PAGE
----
Vitargent (International) Biotechnology Limited (Vitargent) has become a strategic partner with PwC China and Hong Kong (PwC) to accelerate product safety testing technologies in China, Hong Kong and Southeast Asia.
Leveraging PwC’s extensive global network and Vitargent’s expertise, the strategic alliance will help both companies enter new geographic markets, as well as the food supply and integrity segments in Mainland China, Hong Kong and Southeast Asia.
Jimmy Tao, CEO of Vitargent tells Food News International more about the partnership and how it can impact the food industry.
FNI: How did the partnership between PwC and Vitargent come about?
Tao: PwC and Vitargent share the vision to build trust in society and solve present important problems.
In recent years we see growing food safety concern in a climate where public confidence in food producers, processors and sellers have been heavily disrupted.
We see the need to bring in this innovative product testing technology to our global clients to help them safeguard their quality of products and take preventive measures.
FNI: How will both companies contribute to the (i) partnership and the (ii) food industry in Asia?
Tao: As our food supply becomes increasingly globalized, and the cycle of food production to consumption continues to evolve, the need to strengthen food safety systems in the supply chain and amongst countries is imperative.
By accelerating the application of our product safety bio-testing technology through PwC’s global network, we aim to provide our clients with a holistic one-stop solution.
We believe the inclusion of the first ever bio-toxicity profile powered by our non-animal testing model to each consumer product category can help the food industry prevent potential food scandals and improve the overall quality of their products, eventually regaining consumers’ trust in brands and manufacturers.
The technology emergence not only will make animal testing history forever, but also setting a new benchmark for different industries to reference on.
FNI: How is this partnership needful in the food safety scene of Asia, particularly China?
Tao: A crisis in confidence in China’s food industry emerged after melamine was found in domestic baby milk powder in 2008.
Other food scandals like diseased pork, recycled oil, industrial salt, fake eggs and more have called the attention for industry reforms.
All along these years, despite the overall improvement of food safety and standards in many Asian countries including China, the quality of many large-scale food companies remains unstable.
It is our priority to develop a comprehensive quality control system for product safety worldwide, especially for the vast consumer market in Mainland China.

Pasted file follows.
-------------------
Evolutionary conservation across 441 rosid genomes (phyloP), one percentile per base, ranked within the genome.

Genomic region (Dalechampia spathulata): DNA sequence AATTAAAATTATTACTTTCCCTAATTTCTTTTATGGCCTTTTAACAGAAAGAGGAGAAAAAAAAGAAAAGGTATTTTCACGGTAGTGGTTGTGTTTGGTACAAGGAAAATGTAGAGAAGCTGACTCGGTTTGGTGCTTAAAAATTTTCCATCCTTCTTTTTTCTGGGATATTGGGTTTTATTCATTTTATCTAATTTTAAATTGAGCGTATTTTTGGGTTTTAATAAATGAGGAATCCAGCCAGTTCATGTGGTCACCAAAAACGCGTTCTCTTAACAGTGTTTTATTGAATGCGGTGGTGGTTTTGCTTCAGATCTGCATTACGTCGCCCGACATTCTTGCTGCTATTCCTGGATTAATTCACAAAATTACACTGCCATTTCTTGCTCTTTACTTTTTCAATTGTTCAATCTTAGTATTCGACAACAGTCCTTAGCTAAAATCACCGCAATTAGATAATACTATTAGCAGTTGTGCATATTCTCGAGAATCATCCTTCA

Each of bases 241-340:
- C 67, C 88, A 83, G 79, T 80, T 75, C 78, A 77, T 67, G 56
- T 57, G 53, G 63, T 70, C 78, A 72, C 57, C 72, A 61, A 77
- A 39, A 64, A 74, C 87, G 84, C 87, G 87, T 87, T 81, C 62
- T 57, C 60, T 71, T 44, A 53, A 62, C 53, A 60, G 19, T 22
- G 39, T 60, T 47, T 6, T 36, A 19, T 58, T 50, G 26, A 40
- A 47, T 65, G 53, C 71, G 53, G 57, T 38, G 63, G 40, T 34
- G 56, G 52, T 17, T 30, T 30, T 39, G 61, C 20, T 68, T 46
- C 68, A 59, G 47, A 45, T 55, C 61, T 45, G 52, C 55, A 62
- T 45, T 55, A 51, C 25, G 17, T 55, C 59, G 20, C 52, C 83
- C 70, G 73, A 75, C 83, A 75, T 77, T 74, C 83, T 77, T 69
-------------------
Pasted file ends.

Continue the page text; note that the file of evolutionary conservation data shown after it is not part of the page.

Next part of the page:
FNI: In your experience, how much has food safety consciousness changed in China, particularly among F&B manufacturers?
Tao: We witness greater needs on safe-to-buy product choices from consumers followed the outbreak on a series of food scandals.
The scandals shattered Chinese public confidence and drove them to look for imported alternatives including buying up food products from Hong Kong and nearby Asia countries where product safety tends to be more recognized.
FNI: What are the factors driving such a change?
Tao: Due to the increasingly challenging environments and undiscovered new chemicals, existing product testing method and country regulations can hardly satisfy the basic needs.
Many of the critical issues impacting global food safety today, such as cross-contamination, foodborne illness and poisons are magnified by the lack of protection from existing safety standards.
Harmful chemicals at different checkpoints along the supply chain remain undiscovered.
We aim to stay ahead of regulation by setting higher safety testing standard to enable manufactures to ensure their products are free of known and unknown harmful chemicals, meanwhile provide consumers the trusted and easy-to-read information to make safer purchases.
FNI: How does food safety consciousness in China’s F&B manufacturing industry impacted (i) domestic sales and (ii) exports?
Tao: From general observations, Chinese consumers tend to have more confidence in foreign-made products than domestically-produced products in terms of quality.
They seek for purchase alternatives from overseas online and offline platforms.
Yet with bio-testing technology, all brands’ performances will be reflected honestly.
This will commend companies and products that offer excellent quality, and motivate below-standard firms and brands to actively improve their production process, thereby enhancing consumers’ confidence in making purchases and helping brands develop long-term benefits.
This move will undoubtedly create impact to both domestic sales and exports, according to company’s adoption practice.
FNI: In your view, how does the future of China’s F&B manufacturing industry look like in five years’ time?
Tao: The early future of F&B manufacturing industry is challenging.
Every new technology adoption takes time.
To ensure the global food system remains safe for all, it is crucial for every manufactured product to consider including bio-testing data.
Currently, humans are like food testers, as we show signs and symptoms when we eat unsafe food, causing irreversible health damage.
With the emergence of bio-data, we are able to mitigate health risks.
The coalition aims to speed up the technology adoption amongst Asia countries, followed by other parts of the world.